Bush Stone-Curlew Fact Sheet

Bush Stone-Curlew Fact Sheet

Bush Stone-Curlew

Burhinus grallarius

This ground-dweller goes by many names, including Weerlo, Bush Thick-knee and, in early settler texts, Southern Stone Plover. More colloquially, the haunting night-time call of the bush-stone curlew has earned it the nickname “murderbird” due to its eerie similarity to a distant human scream. Several First Nations cultures and stories associate the bird with death or dire warnings.

Despite their nickname and ominous reputation, the bush stone-curlew is a charismatic nocturnal master of disguise.

Can you spot the bird?

Alone or in a loose flock, they wander at night foraging for invertebrates and small animals. Like the Eastern Quoll, it is cryptic and has evolved to outwit and avoid predators. Mottled brown-grey plumage allows the curlew to blend in seamlessly with its environment. If threatened the curlew will “play dead”; standing or laying completely still and sometimes adopting a stick-like pose to vanish further into the surrounding scrub and leaf litter.

Although it can fly, the bush stone-curlew rarely flies away from a close predator and often continues to “play dead” even after being picked up.

Bush stone-curlews are not fussy about where they live and will settle happily in open scrubland, grasslands or dense woodland – anywhere with coarse woody debris. They are non-migratory and will live in one location for most of their lives, only moving when faced with external pressures such as food scarcity or extreme climatic change.

Although currently found in the North and East coasts and parts of Western Australia, the bush stone-curlew was once present in all but the most arid parts of the country and in recently history has faced a steep loss of population.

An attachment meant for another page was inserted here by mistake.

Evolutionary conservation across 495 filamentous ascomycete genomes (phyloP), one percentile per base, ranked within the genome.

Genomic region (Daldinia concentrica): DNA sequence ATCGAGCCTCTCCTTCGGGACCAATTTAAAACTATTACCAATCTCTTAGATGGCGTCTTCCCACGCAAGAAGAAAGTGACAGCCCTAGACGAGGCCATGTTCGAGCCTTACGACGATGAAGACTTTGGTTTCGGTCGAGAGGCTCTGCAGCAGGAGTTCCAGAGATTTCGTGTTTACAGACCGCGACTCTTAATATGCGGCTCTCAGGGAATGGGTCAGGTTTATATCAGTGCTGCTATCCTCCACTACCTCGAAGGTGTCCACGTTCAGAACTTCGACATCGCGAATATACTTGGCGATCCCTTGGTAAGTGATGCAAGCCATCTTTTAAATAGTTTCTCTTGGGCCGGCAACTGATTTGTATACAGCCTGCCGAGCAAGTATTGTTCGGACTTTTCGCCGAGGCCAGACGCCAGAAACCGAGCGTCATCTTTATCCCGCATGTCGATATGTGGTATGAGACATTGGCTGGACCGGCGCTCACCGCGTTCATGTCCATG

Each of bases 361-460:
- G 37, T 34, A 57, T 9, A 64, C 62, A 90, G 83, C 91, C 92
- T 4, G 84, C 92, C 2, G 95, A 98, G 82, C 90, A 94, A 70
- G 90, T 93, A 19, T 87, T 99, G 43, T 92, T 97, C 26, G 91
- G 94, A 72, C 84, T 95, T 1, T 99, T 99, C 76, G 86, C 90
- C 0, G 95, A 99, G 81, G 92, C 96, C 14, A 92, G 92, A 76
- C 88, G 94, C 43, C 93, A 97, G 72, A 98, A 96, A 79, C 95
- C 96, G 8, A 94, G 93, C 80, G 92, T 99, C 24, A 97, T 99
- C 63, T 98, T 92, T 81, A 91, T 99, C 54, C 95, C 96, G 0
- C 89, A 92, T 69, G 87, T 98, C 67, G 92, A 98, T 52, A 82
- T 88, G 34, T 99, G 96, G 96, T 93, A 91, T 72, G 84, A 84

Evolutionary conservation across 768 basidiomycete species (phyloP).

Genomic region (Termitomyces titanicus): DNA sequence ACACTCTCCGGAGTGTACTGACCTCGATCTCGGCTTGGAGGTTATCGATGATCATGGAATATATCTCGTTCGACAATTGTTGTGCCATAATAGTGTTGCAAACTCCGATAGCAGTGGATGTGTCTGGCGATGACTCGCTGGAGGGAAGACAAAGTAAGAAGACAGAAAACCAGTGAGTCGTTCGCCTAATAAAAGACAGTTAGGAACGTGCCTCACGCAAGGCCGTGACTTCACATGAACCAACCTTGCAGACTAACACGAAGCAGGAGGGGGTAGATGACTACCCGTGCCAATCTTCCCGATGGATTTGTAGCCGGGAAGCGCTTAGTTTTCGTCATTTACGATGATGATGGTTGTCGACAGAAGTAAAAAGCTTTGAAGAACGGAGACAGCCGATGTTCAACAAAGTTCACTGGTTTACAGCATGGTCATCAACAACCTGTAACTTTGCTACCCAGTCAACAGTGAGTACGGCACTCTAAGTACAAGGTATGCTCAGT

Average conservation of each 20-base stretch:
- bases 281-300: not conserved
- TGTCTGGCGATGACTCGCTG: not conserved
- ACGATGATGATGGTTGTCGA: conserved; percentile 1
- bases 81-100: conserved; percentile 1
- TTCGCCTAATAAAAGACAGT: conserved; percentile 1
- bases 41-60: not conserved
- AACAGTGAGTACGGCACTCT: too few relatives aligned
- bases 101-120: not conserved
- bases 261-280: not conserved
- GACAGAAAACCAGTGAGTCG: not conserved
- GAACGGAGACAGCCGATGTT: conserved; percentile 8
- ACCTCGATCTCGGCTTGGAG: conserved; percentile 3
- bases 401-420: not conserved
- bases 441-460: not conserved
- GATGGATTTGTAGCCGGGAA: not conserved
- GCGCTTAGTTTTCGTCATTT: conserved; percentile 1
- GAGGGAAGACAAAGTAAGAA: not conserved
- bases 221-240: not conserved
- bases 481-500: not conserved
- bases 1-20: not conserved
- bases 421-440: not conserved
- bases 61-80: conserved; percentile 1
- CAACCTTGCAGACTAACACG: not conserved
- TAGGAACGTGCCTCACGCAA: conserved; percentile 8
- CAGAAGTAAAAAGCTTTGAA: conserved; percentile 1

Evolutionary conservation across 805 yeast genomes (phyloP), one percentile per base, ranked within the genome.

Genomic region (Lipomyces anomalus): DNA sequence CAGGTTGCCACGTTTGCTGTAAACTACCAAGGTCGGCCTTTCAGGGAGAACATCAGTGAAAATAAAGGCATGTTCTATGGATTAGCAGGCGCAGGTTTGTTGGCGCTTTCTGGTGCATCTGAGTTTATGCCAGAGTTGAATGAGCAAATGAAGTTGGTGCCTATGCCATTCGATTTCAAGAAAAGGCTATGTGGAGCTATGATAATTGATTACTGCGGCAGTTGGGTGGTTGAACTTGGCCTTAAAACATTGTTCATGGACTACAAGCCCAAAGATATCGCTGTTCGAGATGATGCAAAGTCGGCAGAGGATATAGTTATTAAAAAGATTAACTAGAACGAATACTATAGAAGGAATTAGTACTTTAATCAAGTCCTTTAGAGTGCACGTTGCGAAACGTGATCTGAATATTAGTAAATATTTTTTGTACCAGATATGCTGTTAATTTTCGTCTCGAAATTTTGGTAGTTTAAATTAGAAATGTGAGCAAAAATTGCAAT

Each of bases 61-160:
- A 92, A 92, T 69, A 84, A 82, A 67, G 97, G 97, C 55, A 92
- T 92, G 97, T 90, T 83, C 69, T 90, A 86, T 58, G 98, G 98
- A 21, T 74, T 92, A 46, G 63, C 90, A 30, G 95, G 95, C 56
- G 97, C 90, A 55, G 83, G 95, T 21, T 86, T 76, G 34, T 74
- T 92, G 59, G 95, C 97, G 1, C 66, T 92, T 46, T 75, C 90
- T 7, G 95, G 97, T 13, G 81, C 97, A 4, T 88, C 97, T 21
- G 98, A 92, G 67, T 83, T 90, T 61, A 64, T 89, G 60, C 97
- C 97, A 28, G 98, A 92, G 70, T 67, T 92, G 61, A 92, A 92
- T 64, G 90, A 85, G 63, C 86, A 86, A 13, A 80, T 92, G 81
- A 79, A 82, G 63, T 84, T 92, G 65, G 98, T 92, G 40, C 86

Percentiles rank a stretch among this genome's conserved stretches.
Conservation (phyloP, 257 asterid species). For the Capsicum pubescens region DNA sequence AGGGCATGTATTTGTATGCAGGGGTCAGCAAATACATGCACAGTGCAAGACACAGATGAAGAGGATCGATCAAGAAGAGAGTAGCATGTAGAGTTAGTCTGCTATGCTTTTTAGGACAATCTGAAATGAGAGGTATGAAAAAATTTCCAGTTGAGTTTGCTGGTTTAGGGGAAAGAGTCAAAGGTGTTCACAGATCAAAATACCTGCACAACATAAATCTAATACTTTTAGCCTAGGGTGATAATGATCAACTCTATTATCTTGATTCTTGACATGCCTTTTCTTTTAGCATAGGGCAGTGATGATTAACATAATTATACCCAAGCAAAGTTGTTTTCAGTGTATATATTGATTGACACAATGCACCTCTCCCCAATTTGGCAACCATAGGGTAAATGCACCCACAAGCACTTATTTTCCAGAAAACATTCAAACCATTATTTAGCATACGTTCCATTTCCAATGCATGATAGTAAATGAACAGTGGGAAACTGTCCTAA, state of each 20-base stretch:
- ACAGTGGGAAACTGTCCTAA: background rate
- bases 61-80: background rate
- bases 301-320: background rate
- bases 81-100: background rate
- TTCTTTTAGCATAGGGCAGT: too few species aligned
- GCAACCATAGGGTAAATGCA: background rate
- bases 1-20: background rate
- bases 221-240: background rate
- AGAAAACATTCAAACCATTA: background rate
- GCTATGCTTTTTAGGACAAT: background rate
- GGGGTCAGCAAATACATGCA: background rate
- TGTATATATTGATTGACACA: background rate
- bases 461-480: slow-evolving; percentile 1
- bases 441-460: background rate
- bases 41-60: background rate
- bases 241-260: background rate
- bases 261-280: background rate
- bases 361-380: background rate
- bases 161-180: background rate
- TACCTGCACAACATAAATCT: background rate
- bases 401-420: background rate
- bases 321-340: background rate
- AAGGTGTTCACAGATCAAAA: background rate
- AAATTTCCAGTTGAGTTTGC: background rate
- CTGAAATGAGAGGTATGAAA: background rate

The Ngunnawal name for the bush-stone curlew is Warabin

Their hiding strategy, whilst well-adapted to the predators it evolved alongside, is ineffective in the face of introduced foxes and feral cats. Loss of habitat has also impacted on this species’ ability to thrive.

In 2014, the Woodlands and Wetlands Trust partnered with the Australian National University, the Canberra Ornithologists’ Group, and the ACT Government to return bush stone-curlews to the ACT where they had been absent for more than 40 years.

Twelve individuals were placed in a ‘soft release’ aviary within the sanctuary where they lived for four months before being released into the broader enclosure. Despite their habitat being fox- and cat-free, this first reintroduction had a low survival rate as many flew over the fence into the waiting jaws of foxes.

Across the following two years, 21 more individuals were reintroduced. This time the birds were, again, released into an aviary before entering the sanctuary – with clipped flight feathers. By the time these feathers grew out the birds had settled into the sanctuary as their permanent home, and as a result had a far higher survival rate.

Plenty has been learned since 2014, with a total of 40 individuals translocated to the sanctuary to date. Mulligans Flat now houses a healthy population of bush stone-curlews who delight and encourage our researchers to continue to learn and strive for the protection of Australia’s unique bird life.